Seeing oneself in unflattering situations is really uncomfortable.  So I continued to be non-judgmental and as kind to myself as I could.  No tears, anger, regrets, or repressing allowed.  I would comment to my husband about my silly shop battles which ended up not being as shameful as I imagined because he had them too.  I would take deep breaths and stop the flood gates of self hate swing open.  So I when I did eat too much, I paid attention to it.  Was this how I liked to feel?  Is being stuffed and uncomfortable (even nauseated) really where I wanted to be?  Not at all.  When I ate foods that made my body and mind sing, I paid attention to that too.  They were two different states I could experience, it was up to me which one was nicer.

I actually like feeling good.  Imagine that!  Instead of using guilt or motivational talks or scientific research to fuel eating changes, I let how I felt in my body and mind be the guide.  I don’t think I was connected enough to my body when younger because I was fighting it so much.  I let the weight scale and the diet dictate what I should eat and how much, now I let my bowl give me a boundary and the effects of the food be my guide to eating in a way that sings rather than hinders.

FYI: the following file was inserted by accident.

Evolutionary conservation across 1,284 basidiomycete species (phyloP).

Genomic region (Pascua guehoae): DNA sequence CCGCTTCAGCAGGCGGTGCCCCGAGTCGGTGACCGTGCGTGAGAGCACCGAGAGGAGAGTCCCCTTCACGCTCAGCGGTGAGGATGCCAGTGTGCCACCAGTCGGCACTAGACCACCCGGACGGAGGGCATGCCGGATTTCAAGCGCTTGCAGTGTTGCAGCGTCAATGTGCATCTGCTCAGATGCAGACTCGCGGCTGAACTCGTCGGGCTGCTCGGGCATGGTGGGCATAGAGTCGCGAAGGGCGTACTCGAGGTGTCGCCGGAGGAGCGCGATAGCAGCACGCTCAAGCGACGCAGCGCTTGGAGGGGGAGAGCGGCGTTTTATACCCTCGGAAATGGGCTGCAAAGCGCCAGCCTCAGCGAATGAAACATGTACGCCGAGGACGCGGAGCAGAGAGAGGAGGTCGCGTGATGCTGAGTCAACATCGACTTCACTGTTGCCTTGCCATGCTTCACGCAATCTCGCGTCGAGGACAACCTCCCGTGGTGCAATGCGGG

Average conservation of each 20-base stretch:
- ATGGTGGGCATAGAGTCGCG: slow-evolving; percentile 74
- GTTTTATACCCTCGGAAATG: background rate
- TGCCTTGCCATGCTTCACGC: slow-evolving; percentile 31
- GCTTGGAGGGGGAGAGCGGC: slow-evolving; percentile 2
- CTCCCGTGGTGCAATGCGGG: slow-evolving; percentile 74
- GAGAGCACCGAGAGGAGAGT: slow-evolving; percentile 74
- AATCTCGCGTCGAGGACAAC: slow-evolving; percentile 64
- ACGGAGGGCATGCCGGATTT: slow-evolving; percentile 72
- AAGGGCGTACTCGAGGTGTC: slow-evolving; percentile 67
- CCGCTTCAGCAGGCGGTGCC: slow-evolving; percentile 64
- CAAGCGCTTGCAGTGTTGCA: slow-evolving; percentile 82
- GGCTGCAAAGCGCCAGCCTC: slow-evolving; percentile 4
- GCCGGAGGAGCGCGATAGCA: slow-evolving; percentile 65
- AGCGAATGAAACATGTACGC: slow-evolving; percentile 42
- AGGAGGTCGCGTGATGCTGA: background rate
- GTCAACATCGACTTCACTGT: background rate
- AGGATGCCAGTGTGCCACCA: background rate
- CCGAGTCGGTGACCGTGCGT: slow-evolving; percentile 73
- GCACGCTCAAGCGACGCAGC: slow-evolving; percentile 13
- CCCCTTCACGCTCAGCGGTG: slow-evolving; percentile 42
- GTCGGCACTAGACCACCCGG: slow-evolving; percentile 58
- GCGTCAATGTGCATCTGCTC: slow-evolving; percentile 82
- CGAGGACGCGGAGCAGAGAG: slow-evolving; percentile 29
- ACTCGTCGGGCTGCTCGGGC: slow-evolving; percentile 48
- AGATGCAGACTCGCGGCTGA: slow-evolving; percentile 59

It doesn’t happen by decision making, it doesn’t click on like a light bulb, it’s not a rule to follow or a diet club to join.  It’s shifting ideas until they feel balanced.  It’s listening for the body to sing it’s song of nourishment.



Reviewing 2012?

I have been writing loads of rubbish and just not posting it.  I have run around the diet wagon, wondering if I should jump back on.  I have revisited Buddha’s teachings about suffering and observing.  I have reviewed the past year and felt overwhelmed by it.  As many times as I sit down to write, the words carry me off into a distracted mess of nonsense.  I keep trying to stay focused and grasping at a goal for 2013 but nothing comes of it.  Do I need a goal?  What is it about January that makes people think the slate is wiped clean?  Humans invented the calendar and gave it power.  Ever notice how we command the calendar to make things happen in our lives?  Think of all the times you predicted that by such and such a date, you would weigh…..XYZ.  How many times have you demanded that your body conform to your weekly expectations and felt betrayed when it followed it’s own sense of time?

As I tried to look back on the successes and failures of 2012 so I can define myself, I really have little to compare it to.  What’s the going standard?  Is it my weight?  Is it my health and wellbeing?  Is it the number of times I binged compared to 2011?  Since I tend to focus on eating and weight as standards for success and failure, I often ignore the other components in my life.  Do they not count?